Religion & race in Bible Belt voting

Back during the 2008 campaign, I was invited to take part in an excellent gathering organized by the Pew Forum on Religion & Public Life that focused on candidate Barack Obama and the Democratic Party’s attempts to reach out to evangelicals and, in general, highly devoted religious believers of all kinds.

During the discussion period, I had the following exchange with E.J. Dionne Jr., of the Washington Post, etc. Please click on over there to see the wider context of Dionne’s response.

MATTINGLY: … Is Mike Huckabee really just a pre-Roe Southern Democrat? That’s image No. 1. Image No. 2: While running for the Senate, Al Gore held up a picture of an unborn child from the cover of Life and defended his 85-90 percent pro-life voting record by saying, my children know that’s a baby. Could you picture Obama doing the same thing today?

DIONNE: Maybe the answer is yes and no. … There’s just something very unsatisfactory about the way we discuss abortion in political campaigns and especially because I think there is a very substantial body of opinion in the United States that is deeply troubled by abortion, that on the one hand believes that there is such a thing — that does not deny that fetal life is either human life or something that’s a precursor to it that one trifles with at one’s peril, on the other hand, is very uneasy with the government making abortion illegal and, therefore, threatening the health and perhaps lives of many women who will choose to have abortions anyway, you know, the fact that a great many abortions are performed in countries where abortion is illegal.

These are two — it is not impossible to believe both of those things at the same time, but it is impossible to express that view ever in public in politics. It’s virtually impossible now to have any sort of nuanced view that perhaps it’s plausible to keep abortion legal in the first trimester but that it becomes more morally troublesome once you get beyond that — partly because of Roe. No, I don’t deny that. I know a lot of liberals who privately think Roe was a mistake for liberalism and hurt liberalism.

So I think our abortion politics is just unsatisfactory, so I think — and we can cite examples in both parties. Your first question, I thought much the same thing, that, in many ways, Mike Huckabee is a classic conservative — a classic Southern Democrat, including his love of public works. (Laughter.) I thought one of the most revealing moments of the Huckabee campaign is when he wanted to widen 95 going from Florida to New England. That sure sounded like the position of a good old-fashioned Southern Democrat.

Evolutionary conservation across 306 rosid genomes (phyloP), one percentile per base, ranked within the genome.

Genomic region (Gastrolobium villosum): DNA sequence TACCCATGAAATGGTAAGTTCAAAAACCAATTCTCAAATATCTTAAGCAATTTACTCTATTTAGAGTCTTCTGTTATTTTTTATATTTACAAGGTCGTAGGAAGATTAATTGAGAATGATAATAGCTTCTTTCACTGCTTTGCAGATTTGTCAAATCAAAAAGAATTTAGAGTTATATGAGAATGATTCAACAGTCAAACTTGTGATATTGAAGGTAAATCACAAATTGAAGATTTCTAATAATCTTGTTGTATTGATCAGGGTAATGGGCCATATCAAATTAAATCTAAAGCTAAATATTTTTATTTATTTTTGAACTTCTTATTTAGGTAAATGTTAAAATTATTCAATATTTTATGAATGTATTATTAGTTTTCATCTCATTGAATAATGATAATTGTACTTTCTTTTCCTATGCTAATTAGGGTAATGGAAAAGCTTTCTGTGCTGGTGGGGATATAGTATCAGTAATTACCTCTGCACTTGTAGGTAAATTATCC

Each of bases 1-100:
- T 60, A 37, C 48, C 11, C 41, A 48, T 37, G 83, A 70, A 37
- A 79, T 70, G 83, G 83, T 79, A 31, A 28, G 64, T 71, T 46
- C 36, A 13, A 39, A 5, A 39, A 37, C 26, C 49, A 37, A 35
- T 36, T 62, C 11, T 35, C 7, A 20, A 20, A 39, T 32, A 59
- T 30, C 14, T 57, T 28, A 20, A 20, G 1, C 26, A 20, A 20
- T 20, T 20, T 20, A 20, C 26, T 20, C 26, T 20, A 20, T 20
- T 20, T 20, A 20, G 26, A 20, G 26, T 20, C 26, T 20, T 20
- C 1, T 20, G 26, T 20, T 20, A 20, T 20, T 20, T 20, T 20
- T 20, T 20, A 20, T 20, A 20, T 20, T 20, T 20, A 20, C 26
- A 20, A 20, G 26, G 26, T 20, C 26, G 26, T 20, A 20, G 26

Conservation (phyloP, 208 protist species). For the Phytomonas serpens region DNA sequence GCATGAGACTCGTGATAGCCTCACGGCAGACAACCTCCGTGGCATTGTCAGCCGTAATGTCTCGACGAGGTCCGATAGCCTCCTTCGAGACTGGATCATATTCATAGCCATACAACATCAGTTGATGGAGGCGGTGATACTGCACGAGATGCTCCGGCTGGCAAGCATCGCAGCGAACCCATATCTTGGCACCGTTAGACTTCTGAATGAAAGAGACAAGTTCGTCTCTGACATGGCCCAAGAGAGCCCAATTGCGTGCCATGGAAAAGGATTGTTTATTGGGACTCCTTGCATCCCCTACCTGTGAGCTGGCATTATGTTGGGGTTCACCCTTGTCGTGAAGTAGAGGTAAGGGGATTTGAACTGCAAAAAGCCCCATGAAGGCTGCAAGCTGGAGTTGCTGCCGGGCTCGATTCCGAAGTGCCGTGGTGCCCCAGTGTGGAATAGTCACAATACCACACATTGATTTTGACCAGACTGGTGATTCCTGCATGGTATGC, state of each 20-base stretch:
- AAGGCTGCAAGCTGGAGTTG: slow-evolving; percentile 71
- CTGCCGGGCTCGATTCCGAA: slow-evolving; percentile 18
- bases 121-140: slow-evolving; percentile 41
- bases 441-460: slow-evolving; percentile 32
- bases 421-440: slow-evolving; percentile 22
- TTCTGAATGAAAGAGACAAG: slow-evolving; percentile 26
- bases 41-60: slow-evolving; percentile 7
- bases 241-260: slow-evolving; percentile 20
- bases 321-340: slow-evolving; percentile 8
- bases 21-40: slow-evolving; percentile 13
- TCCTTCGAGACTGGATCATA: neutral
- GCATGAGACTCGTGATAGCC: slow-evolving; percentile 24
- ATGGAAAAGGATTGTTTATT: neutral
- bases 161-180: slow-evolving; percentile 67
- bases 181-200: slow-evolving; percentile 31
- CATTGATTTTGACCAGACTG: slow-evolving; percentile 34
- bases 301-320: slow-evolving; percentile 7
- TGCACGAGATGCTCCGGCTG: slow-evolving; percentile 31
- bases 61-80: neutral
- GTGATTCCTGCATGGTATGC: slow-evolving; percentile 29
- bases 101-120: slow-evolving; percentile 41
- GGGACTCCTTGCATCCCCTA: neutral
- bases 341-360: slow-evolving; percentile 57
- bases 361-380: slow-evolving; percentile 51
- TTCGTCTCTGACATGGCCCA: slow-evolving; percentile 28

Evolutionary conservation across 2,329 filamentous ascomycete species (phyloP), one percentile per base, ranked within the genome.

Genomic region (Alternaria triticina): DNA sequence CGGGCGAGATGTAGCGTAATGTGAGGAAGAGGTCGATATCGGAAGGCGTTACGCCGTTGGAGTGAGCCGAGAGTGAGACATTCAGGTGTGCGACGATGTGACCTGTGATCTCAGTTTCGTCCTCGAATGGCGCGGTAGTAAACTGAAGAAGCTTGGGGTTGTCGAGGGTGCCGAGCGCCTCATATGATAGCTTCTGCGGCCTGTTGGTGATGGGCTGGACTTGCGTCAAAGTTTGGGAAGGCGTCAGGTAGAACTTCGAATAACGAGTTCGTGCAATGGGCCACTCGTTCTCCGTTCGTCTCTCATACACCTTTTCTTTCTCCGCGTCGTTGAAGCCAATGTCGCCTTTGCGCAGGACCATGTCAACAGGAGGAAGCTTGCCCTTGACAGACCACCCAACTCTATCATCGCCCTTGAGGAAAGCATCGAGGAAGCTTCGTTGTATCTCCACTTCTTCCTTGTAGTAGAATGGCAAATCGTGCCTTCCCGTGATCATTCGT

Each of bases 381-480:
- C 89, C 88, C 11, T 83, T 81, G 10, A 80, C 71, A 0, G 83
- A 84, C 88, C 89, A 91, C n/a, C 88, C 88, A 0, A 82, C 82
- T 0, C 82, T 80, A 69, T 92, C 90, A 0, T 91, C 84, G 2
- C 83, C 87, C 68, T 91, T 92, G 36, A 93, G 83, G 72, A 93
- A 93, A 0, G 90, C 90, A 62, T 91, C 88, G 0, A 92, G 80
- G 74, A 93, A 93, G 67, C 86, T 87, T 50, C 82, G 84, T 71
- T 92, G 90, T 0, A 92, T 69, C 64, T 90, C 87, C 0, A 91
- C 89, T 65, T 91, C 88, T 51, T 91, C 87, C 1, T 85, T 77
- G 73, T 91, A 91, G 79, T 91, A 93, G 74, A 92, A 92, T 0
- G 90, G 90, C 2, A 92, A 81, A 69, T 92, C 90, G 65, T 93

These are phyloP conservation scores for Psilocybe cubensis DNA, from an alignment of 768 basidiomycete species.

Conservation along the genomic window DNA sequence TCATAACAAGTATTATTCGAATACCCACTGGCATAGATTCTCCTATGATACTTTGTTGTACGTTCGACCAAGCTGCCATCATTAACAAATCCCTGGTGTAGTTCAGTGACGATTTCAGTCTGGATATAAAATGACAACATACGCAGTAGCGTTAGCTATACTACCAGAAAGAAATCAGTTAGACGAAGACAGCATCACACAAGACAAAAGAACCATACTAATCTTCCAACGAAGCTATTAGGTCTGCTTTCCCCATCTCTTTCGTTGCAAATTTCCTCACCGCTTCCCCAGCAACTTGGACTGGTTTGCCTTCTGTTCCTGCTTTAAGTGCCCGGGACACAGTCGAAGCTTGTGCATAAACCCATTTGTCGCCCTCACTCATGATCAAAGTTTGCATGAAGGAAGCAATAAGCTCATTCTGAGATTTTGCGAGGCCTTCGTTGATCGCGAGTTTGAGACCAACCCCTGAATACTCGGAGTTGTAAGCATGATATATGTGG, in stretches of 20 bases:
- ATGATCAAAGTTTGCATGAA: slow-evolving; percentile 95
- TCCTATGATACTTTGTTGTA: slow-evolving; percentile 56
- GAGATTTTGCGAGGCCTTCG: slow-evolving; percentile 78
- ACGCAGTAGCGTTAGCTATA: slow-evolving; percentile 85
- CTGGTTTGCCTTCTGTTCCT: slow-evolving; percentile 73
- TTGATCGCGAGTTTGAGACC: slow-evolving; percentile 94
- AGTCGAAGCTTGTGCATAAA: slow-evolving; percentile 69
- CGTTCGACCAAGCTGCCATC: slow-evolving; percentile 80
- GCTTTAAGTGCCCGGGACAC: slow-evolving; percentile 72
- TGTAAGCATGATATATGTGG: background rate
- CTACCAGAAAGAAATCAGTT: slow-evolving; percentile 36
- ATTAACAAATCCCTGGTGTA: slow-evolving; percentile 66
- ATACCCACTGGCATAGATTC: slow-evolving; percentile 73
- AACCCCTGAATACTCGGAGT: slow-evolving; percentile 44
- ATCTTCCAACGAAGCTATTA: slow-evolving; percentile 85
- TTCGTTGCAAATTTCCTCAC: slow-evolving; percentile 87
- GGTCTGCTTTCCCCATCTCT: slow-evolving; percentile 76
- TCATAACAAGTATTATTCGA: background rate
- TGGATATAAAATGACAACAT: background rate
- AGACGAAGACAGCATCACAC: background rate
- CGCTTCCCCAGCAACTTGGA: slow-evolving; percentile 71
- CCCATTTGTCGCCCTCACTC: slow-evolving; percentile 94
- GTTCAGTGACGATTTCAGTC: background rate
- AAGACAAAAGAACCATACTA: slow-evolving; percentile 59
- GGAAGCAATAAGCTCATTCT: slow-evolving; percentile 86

Now, with that in mind, please read the New York Times news feature that ran under the headline, “White Democrats Lose More Ground in South.” This seems, to me, to be a brilliant attempt to avoid some obvious subjects in Bible Belt politics over the past 30 or 40 years.

Please hear me say that only a blind and, well, stupid person would ignore the role of race in all of this. Yet, in the post-Roe world it is also impossible to ignore to role of social, cultural and, yes, religious issues in the GOP march through the Southern Democrats.

Let’s see, who do you think is more likely to get the vote of megachurch evangelicals these days, a white politician who voted for the final version of health-care reform, with all of its overtones about what the late Pope John Paul II would call “Culture of Life” issues, or a culturally conservative African-American candidate in either party who didn’t? How about a white candidate who is in favor of changing her or his state’s definition of marriage or an African-American candidate who opposes that kind of judicial decision? There are other issues that get connected to these elections, too, but many are in fact cultural and moral in nature.

This article does an excellent job of covering half the history, half of the equation that is at work in Bible Belt politics. Why ignore — almost completely — the religious-moral-cultural side?

Near the end, there is this simple passage. You see, not all of the Southern Democrats crashed at the polls in this election cycle:

There are other signs that the realignment might not be permanent. Growing Latino populations in Florida and Texas, and in Georgia and South Carolina, could rearrange the political map again before too long. And then there is the curious case of North Carolina. While Republicans racked up historic victories in state races on Tuesday, seven of the state’s eight Democratic congressmen survived challenges, including Heath Shuler, a young Blue Dog elected in 2006.

Now, let’s see. What are some of the key differences between Shuler and almost all of the other Blue Dogs who lost? What issues are lurking in this simple statement of fact?

I bet Huckabee would know. Sadly, and I say this as a Democrat, so would Rep. Bart Stupak.

Again, here is the essential journalistic point: Where is the other half of the story? The question of race must be covered. But there are other issues that deserve attention, too. By the way, this is part of the big, big, big 2010 story in the Midwest. You think?

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About tmatt

Terry Mattingly directs the Washington Journalism Center at the Council for Christian Colleges and Universities. He writes a weekly column for the Universal Syndicate.

  • Bram

    If half of the story of the Southern white vote against the Democrats is race, then why did South Carolina — maybe the Deepest and most Southern Deep South state and the most conservative and most Republican state — just elect a non-white woman as its governor? Nikki Haley is, after all, twice as non-white as Barack Obama is. Maybe the missing story here, in addition to religion, is the ongoing (willful?) stupidity of The New York Times and Northern liberals in general where the South is concerned, and especially where race in the South is concerned. The idea that all white Southerners are racist is their “precious,” it’s their “ring of power,” and they just won’t give it up, no matter what — no even when their bitter clinging to the ring has cost them the House of Representatives for at least the next 10 years.